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St. Mary’s College of Maryland should have a full freshman class by August after experiencing a dire enrollment shortfall a year ago, according to college officials.

Gary Sherman, vice president for enrollment management and dean of admissions, said the college has been successful during the last several months in securing a class of applicants that meet the criteria and standards of the school.

“Lots of things are working well,” Sherman said.

He attributed that to a renewed recruiting focus using a “personal approach” that includes multiple follow-up interactions with the prospective students.

The school also altered its handling of financial aid, opting for a less-money-to more-people approach.

“We broadened merit-based aid” to give awards to more students as a way for the college to show it values them, Sherman said.

All colleges and universities in the country count May 1 as a national decision deadline. Up until that date, Sherman said, colleges cannot penalize a student who has not made a decision by rescinding a financial aid package.

The admissions director said that St. Mary’s College has “met our budget for first-years,” referring to next year’s freshmen class.

The number of students who have submitted a deposit — the best measure of commitment — is up by more than 22 percent from this time last year, he said.

Earlier this academic year Sherman outlined a goal of 420 new freshmen and 120 new transfer students for next year.

However, the college budgeted only for the actual number of new students this year (381 freshmen and 95 transfers), and is on track to meet that number, Sherman said.

He said as of this week the college has 386 freshmen lined up for next school year. That compares to 355 this time last year.

Sherman said the college also has 59 new transfer students planning to enroll at St. Mary’s next year, up from 27 at this point last year.

Both of those numbers are expected to grow during the next couple of months before the fall semester starts.

The college also got a last-minute boost courtesy of the state government, which passed legislation last month that awarded St. Mary’s College an extra $1.5 million to reduce its tuition next year.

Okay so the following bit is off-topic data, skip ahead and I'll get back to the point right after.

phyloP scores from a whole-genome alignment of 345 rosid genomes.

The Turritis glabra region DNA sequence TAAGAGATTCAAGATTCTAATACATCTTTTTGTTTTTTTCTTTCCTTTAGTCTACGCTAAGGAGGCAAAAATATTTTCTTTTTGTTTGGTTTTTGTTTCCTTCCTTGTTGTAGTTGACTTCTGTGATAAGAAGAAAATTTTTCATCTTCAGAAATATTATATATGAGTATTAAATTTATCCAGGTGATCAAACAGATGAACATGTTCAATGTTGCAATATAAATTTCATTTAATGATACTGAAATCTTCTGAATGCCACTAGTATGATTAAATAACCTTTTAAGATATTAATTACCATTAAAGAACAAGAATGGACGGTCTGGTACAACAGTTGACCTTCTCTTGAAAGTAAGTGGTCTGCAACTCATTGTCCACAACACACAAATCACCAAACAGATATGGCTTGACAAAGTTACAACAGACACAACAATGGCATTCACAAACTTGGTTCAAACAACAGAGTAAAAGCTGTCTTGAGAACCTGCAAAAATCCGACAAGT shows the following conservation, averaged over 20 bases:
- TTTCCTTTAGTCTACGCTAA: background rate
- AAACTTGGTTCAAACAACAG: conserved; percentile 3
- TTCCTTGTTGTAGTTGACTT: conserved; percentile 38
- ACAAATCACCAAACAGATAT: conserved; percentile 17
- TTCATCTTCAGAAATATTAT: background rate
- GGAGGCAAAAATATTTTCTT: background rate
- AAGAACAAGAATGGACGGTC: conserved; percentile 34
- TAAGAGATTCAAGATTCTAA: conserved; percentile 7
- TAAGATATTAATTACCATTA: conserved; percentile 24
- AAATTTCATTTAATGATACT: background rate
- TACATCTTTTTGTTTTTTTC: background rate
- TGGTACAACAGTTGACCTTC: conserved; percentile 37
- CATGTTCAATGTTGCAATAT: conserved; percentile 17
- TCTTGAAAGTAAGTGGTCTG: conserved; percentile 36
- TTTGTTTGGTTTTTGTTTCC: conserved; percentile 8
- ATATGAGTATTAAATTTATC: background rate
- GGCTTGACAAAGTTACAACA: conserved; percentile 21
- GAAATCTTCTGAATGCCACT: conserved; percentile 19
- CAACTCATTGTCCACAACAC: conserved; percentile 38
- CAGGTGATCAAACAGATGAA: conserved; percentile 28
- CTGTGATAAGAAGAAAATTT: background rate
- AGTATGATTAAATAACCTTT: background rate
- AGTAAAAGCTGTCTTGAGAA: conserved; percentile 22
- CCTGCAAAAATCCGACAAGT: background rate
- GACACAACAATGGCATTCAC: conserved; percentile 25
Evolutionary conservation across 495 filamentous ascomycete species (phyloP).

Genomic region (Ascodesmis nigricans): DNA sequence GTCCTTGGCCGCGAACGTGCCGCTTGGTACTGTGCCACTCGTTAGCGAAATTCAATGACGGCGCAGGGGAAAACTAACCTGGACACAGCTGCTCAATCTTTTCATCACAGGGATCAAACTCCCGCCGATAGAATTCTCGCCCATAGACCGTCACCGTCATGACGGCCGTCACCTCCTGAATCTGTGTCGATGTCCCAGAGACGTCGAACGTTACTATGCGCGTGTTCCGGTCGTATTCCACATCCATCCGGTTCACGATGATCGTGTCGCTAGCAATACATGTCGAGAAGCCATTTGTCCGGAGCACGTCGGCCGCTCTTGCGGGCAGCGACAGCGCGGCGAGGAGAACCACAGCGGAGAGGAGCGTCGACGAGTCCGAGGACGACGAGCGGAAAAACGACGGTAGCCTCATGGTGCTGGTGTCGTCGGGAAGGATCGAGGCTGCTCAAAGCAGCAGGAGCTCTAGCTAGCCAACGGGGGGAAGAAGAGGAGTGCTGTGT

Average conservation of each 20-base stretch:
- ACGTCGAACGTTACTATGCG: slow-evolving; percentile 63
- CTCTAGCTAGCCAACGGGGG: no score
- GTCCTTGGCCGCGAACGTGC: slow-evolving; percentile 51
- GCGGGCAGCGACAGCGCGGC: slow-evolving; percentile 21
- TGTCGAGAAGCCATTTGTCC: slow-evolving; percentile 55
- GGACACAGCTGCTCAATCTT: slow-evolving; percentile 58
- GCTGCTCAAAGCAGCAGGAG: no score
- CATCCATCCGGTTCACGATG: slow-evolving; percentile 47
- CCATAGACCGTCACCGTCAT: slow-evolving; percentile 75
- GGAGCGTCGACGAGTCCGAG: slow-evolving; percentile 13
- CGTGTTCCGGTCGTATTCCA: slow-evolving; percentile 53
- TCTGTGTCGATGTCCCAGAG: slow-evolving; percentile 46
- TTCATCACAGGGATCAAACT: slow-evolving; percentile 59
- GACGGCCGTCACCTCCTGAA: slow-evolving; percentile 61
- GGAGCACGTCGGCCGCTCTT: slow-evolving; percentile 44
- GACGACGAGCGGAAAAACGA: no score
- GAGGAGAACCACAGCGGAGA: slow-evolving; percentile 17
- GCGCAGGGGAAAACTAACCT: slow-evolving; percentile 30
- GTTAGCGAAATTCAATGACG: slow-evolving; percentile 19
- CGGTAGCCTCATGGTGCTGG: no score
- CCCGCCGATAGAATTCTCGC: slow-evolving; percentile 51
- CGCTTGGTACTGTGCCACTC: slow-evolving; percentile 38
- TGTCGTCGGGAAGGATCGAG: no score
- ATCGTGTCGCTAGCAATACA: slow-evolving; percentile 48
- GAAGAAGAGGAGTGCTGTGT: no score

“That has had an effect,” Sherman said.

Addressing a shortfall

The campus had to slice $3.5 million from this year’s budget after a shortfall in new students came to light last spring.

The low enrollment for the Class of 2017 will continue to haunt the college’s budget for the next three years, even as administrators and staff have been replaced to correct problems.

The high cost of tuition at St. Mary’s — it was recently ranked the fourth highest public institution in the nation — was cited as a main factor in the enrollment crisis, although college officials said missteps in the admissions department contributed to the shortfall.

Tuajuanda Jordan will join St. Mary’s College of Maryland in July as it’s next president. Continuing to tackle the admissions battle will be among the issues she will face.

The college this week hired Michael Cummings as director of admissions.

Gail Harmon, chair of the college’s board of trustees, praised Sherman and the staff in admissions for pushing to recruit students this year, especially through use of social media.

The college is also opening its doors wider to transfer students, including those from community colleges. St. Mary’s College is planning to sign an agreement with the College of Southern Maryland to ease those transfers in the near future, Sherman said.

Harmon said it can be complicated to make sure community college classes are aligned with those at St. Mary’s College, but that serving a diverse group of students is part of the liberal arts college’s mission.

“We’re working on that,” Harmon said.

Harmon said St. Mary’s College will still need to cope with a national trend of fewer students projected to enter college — particularly smaller institutions — during the next several years.

“We’ve got to be really smart about our recruitment,” Harmon said.

Offering prospective students individual attention is important to college recruitment today, she said. She cited a recent report that said having good relationships with college professors helps a student succeed not only in college but also later in life.

“Over the summer the campus community really rallied,” Harmon said.

The faculty, especially, worked to analyze what mistakes had been made and offered to help in the recruiting process in a variety of ways, she said.

“The faculty has been enormously helpful with recruiting” including conducting presentations and meeting individually with prospective students, Harmon said.